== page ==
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Suffering and Bioethics$
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Ronald M. Green and Nathan J. Palpant

Print publication date: 2014

Print ISBN-13: 9780199926176

Published to Oxford Scholarship Online: November 2014

DOI: 10.1093/acprof:oso/9780199926176.001.0001

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Suffering and Ethics in an Age of Empowerment

Suffering and Ethics in an Age of Empowerment

Chapter:
(p.431) 21 Suffering and Ethics in an Age of Empowerment
Source:
Suffering and Bioethics
Author(s):

Nathan J. Palpant

Publisher:
Oxford University Press
DOI:10.1093/acprof:oso/9780199926176.003.0021

This chapter begins by supporting the shared view that suffering is intrinsically evil and its alleviation ought to be a high moral priority. However, since the alleviation of suffering is inherently only a prima facie duty, the core reflection centers on trying to understand the limits to our obligation to alleviate suffering. Our ethical thinking about suffering is informed by two related matters. First, we cannot know how to alleviate suffering unless we know the good we seek in its remediation. Second, it is the relationship between the goods we prioritize and the powers we use that markedly influences our ethical priorities about how to approach human suffering. Using psychotropic drugs as an example, the chapter addresses our proclivity to evaluate suffering in light of powers we are capable of, which puts at risk our sensitivity to the meaning of suffering in the human experience. In closing, the chapter outlines two ways that our priorities are disoriented to suffering in the human experience.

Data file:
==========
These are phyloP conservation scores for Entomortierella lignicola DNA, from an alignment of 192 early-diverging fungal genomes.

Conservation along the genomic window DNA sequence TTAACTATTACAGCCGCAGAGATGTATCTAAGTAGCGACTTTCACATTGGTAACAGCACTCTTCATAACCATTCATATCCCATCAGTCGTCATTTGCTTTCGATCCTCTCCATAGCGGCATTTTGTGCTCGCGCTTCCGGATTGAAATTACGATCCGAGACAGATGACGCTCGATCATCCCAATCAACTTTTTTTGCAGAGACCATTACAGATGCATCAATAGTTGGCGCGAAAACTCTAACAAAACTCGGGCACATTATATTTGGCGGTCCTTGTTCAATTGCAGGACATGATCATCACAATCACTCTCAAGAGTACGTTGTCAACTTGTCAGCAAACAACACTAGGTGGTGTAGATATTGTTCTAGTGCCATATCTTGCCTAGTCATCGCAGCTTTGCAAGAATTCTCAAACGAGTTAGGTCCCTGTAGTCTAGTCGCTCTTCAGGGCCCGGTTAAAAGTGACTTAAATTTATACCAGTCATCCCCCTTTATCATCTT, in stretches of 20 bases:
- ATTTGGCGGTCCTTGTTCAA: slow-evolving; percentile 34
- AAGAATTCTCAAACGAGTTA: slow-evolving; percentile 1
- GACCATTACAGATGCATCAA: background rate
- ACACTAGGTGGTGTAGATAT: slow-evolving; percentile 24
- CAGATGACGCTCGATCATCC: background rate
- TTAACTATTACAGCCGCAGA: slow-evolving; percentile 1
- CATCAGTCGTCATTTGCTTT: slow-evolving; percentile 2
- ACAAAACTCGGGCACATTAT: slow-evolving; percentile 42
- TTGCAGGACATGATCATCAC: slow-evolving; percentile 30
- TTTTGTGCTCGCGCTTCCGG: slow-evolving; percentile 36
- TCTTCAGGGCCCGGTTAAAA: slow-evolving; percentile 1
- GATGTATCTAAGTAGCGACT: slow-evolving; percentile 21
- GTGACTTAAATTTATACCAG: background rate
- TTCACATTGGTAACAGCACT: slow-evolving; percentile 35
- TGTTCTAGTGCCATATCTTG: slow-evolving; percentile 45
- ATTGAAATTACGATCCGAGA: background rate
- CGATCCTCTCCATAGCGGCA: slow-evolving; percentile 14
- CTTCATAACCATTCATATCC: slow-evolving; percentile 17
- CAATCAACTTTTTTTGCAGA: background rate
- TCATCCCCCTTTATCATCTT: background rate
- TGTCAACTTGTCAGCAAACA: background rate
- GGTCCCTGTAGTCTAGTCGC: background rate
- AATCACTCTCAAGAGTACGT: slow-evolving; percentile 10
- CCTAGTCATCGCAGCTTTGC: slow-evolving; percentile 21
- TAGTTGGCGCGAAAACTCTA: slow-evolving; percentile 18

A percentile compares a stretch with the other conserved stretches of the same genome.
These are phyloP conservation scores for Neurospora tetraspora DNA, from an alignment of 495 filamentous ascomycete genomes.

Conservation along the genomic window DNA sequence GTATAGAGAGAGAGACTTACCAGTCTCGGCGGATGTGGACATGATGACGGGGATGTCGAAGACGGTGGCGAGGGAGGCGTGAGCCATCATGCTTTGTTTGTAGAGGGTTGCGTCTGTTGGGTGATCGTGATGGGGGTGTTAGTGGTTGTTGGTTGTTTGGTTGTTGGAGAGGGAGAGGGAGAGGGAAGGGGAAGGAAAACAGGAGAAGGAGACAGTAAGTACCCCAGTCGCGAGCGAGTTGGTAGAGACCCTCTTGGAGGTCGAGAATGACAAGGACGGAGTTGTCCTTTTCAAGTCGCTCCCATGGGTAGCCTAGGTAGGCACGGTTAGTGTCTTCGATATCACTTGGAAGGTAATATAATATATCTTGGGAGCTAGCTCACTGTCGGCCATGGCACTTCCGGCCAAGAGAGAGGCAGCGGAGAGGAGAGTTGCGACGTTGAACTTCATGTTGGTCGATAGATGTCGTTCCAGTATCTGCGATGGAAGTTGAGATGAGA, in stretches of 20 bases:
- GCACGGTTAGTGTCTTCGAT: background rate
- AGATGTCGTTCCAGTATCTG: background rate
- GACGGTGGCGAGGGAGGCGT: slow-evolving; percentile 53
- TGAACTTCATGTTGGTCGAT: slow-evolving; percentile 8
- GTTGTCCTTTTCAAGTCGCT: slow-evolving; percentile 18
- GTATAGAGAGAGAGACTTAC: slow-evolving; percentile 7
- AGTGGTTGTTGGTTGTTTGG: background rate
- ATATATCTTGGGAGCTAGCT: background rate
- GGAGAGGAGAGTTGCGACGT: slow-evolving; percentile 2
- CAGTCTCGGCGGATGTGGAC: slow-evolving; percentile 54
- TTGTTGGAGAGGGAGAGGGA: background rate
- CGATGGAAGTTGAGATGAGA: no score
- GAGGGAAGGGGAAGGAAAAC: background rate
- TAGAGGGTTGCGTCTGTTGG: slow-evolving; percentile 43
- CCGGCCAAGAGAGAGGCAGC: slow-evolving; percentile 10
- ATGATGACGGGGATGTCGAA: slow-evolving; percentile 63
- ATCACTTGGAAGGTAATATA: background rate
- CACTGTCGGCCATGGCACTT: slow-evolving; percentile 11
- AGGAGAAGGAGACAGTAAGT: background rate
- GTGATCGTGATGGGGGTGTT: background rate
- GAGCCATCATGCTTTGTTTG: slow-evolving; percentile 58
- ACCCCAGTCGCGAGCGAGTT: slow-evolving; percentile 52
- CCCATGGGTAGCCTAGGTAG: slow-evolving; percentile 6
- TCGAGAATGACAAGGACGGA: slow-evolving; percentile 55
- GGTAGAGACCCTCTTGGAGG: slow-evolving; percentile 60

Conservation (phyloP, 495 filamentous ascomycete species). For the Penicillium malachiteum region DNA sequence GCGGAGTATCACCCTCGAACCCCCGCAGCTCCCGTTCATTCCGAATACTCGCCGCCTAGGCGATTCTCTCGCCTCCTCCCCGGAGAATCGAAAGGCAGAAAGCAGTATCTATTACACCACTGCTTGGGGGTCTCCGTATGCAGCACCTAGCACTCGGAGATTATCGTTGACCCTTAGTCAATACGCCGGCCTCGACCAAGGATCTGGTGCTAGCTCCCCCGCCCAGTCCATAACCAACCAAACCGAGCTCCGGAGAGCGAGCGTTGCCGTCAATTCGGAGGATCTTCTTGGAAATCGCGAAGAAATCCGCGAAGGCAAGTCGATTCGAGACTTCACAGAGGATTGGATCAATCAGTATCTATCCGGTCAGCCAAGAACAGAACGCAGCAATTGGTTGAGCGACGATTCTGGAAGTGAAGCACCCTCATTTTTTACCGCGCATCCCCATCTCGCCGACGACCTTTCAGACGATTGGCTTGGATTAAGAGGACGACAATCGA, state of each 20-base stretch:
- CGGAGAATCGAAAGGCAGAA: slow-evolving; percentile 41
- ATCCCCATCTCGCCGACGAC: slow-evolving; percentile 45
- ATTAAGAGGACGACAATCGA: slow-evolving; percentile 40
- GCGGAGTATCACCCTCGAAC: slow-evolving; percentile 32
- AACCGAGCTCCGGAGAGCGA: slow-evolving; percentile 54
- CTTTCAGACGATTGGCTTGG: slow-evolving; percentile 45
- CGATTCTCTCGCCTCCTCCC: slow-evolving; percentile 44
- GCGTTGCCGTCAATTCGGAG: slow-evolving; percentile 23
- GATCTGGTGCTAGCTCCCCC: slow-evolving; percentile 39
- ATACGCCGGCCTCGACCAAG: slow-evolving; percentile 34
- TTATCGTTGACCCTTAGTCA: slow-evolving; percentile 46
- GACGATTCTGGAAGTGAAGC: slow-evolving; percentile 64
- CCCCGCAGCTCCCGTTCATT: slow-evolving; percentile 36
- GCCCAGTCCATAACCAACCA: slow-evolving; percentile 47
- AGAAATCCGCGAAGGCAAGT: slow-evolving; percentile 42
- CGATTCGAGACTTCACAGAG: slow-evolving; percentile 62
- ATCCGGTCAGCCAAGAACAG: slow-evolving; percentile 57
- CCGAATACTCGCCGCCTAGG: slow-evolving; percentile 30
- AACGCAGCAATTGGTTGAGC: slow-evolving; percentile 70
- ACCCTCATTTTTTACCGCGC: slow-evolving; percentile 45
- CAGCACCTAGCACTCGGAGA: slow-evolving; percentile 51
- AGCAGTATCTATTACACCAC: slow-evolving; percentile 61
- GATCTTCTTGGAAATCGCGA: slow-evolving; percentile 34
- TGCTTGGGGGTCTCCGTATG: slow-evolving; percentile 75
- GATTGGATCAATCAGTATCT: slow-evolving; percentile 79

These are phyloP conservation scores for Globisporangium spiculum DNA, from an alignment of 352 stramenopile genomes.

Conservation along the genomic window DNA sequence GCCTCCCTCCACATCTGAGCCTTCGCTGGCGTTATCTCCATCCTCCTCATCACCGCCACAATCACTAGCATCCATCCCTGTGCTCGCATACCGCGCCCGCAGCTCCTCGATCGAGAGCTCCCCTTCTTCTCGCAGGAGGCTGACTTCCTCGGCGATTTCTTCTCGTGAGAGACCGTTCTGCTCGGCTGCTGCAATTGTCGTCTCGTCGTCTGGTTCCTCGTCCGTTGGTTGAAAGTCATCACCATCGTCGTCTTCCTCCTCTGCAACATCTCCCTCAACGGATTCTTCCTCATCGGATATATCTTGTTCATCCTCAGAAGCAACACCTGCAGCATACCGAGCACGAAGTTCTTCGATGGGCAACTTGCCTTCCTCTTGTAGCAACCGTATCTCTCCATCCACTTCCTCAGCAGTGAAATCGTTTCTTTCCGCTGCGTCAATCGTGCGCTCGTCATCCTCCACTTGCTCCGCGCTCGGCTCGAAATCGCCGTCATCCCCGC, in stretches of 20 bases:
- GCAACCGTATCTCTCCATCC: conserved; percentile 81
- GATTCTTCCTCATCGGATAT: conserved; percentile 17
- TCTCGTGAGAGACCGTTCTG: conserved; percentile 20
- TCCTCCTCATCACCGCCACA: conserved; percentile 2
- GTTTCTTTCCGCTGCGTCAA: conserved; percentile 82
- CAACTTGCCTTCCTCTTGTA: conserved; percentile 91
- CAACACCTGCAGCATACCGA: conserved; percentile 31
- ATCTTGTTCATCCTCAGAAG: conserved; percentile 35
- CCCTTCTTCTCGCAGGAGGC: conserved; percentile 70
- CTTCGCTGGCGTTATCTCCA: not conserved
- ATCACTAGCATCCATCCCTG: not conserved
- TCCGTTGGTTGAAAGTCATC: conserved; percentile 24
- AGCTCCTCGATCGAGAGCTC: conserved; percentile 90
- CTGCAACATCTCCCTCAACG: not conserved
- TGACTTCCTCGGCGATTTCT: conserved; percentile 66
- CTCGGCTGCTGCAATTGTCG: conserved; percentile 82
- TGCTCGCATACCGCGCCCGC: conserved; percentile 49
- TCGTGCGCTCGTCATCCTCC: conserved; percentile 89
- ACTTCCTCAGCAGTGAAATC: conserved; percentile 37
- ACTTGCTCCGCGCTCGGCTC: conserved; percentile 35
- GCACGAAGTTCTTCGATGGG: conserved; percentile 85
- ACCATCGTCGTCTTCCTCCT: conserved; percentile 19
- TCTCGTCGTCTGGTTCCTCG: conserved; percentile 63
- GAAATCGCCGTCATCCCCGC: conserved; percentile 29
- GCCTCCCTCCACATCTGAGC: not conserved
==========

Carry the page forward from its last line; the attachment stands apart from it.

Keywords:   suffering, psychotropic drugs, obligation, prima facie duty, ethical priorities

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